Raking is also deliberate, therefore could be a re-make of the course. However there is no need to labor on that point for the original question because the picture shows this was not a mere raking of loose debris. I'll bet whoever put that pine straw there meant it to stay there and scraping it away could be considered damage to the course, a 2 stroke penalty.

As for the tree point, I don't know why Bluff questioned my reading. The original factual scenario does not give us direction of play and therefore it leaves open the possibility that the tree is within the lie.

As for the "marker" "mark" "lie' side note issue, I agree with Bluff that "lie" could have been used accurately but that would require more word changes.

Bluff claims relief from casual obstacles, regardless of whether they prevent a stance. I agree with that too but I still think there is no relief unless there is an obstacle "to a stance". 803.01 B. is entitled "Casual Obstacles to a Stance". The actual rule language that follows does not include the words "to a stance", but given the title, I think the "to a stance" language is at least implied as part of the rule. An obstacle on or within the lie would be an obstacle to a stance. That is good enough for casual obstacle relief but not for permanent obstacle relief. Please notice I did not use the word "prevent" in relation to causal obstacle relief (only in relation to permanent obstacle relief).

Bluff claims the pine straw is not a permanent obstacle because it is biodegradable. Wooden picnic tables are biodegradable too, yet "picnic tables" are specifically named as permanent obstacles in 803.01 A. Therefore I must reject the biodegradable test for permanency argument. I think the PDGA intended to let course designers and builders choose their own permanent obstacles, regardless of biology. This pine straw looks like a permanent feature of the course to me and it is not an obstacle preventing a legal stance.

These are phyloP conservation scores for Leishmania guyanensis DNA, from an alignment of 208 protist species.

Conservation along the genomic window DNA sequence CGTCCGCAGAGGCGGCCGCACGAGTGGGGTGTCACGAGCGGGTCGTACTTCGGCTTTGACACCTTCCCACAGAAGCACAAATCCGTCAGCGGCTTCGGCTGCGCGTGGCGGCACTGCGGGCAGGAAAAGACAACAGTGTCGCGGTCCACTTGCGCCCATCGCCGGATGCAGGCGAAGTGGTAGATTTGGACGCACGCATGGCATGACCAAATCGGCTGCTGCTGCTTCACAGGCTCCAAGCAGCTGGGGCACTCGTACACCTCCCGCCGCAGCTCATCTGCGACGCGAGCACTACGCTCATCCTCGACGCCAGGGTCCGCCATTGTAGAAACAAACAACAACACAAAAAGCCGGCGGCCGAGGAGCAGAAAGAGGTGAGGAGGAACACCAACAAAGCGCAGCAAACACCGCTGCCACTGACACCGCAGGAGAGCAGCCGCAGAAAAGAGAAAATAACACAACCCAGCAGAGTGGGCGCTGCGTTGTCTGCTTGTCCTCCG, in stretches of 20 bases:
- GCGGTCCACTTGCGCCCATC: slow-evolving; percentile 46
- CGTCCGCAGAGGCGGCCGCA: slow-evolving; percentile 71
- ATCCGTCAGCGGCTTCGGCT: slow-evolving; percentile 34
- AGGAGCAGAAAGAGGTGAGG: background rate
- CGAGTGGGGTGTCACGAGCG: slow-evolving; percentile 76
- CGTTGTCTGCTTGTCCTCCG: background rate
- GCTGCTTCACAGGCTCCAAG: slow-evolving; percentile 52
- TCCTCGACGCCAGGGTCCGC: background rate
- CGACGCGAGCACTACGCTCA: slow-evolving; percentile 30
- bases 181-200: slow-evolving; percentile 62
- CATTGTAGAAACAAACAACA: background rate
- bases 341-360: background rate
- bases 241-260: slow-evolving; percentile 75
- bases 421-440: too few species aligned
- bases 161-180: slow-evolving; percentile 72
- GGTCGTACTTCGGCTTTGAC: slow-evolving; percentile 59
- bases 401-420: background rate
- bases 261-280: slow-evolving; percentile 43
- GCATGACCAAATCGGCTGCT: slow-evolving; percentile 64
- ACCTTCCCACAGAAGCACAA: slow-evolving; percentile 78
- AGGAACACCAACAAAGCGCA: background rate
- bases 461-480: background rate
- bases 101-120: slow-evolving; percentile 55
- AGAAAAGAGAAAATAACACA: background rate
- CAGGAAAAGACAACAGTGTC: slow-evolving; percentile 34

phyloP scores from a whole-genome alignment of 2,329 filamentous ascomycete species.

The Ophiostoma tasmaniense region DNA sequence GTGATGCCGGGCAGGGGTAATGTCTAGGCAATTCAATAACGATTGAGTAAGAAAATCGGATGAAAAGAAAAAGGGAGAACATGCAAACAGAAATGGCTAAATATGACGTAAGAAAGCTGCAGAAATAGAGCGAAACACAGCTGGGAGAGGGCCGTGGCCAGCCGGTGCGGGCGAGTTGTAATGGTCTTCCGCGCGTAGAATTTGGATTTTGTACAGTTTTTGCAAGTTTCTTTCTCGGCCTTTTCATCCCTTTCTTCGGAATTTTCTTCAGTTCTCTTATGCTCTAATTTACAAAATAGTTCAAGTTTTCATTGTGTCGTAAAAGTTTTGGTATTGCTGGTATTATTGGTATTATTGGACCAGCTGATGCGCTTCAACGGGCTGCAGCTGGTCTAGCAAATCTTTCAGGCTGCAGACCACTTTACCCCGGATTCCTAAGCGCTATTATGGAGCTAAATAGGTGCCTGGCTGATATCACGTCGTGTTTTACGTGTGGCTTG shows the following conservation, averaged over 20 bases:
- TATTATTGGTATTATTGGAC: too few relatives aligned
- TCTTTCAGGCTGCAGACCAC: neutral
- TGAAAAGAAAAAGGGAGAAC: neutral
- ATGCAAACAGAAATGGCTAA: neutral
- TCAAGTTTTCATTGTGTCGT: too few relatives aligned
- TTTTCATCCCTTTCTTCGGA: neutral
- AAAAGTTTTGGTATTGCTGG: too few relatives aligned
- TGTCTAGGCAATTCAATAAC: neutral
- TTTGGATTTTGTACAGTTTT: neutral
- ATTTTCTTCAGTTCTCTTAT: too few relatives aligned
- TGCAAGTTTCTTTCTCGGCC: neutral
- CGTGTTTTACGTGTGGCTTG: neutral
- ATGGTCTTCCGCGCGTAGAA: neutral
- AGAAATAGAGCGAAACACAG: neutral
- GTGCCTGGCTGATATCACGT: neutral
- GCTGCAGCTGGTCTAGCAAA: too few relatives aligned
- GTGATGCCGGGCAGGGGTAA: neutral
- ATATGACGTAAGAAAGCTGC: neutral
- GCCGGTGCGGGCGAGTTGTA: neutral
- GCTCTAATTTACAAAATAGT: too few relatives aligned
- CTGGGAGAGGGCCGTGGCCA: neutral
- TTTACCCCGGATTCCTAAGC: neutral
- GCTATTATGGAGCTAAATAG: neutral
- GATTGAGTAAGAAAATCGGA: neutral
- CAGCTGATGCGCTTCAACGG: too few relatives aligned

Bluff also argues that "Rule 803.01.B defines what obstacles are casual". The rule does not literally say that. It merely states "Casual Obstacles to a Stance" from which relief may be had without penalty. 803.01 A. "No relief is granted from park equipment ... which is considered to be part of the course." applies to anything the designers and builders intended to be a part of the course.

I am not trying to "fool and confuse" and I am no oracular authority. I am presenting another point of view on a fair question based on actual rule language and common sense.

My advice is that when you see something like this picture on a course DO NOT REMOVE THE PINE STRAW. If it ain't legal to remove it then it ain't legal to play behind your lie on it without penalty either, unless it prevents a stance. Regarding any obstacle, the only time you can play behind your lie without penalty is when it is legal but not practical to remove it or when it prevents a stance.



Edited 1 time(s). Last edit at 02/04/2013 08:45PM by Discjazz.
Re: Rules question - relief abuse?
February 04, 2013 10:24PM
Interesting dialog but Bluff has the best take on it. No question that pine straw qualifies a casual obstacle (leaf). No question that the nicely arranged pile should not be moved in the same way a brush pile full of unattached intertwined branches is typically not moved. But players get free relief behind it as a pile of casual obstacles that would be unreasonable to move.
Anonymous User
Re: Rules question - relief abuse?
February 04, 2013 10:46PM
Discjazz Wrote:
-------------------------------------------------------
>
> Bluff claims the pine straw is not a permanent
> obstacle because it is biodegradable. Wooden
> picnic tables are biodegradable too, yet "picnic
> tables" are specifically named as permanent
> obstacles in 803.01 A. Therefore I must reject
> the biodegradable test for permanency argument. I
> think the PDGA intended to let course designers
> and builders choose their own permanent obstacles,
> regardless of biology. This pine straw looks like
> a permanent feature of the course to me and it is
> not an obstacle preventing a legal stance.
>
> Bluff also argues that "Rule 803.01.B defines what
> obstacles are casual". The rule does not
> literally say that. It merely states "Casual
> Obstacles to a Stance" from which relief may be
> had without penalty. 803.01 A. "No relief is
> granted from park equipment ... which is
> considered to be part of the course." applies to
> anything the designers and builders intended to be
> a part of the course.
>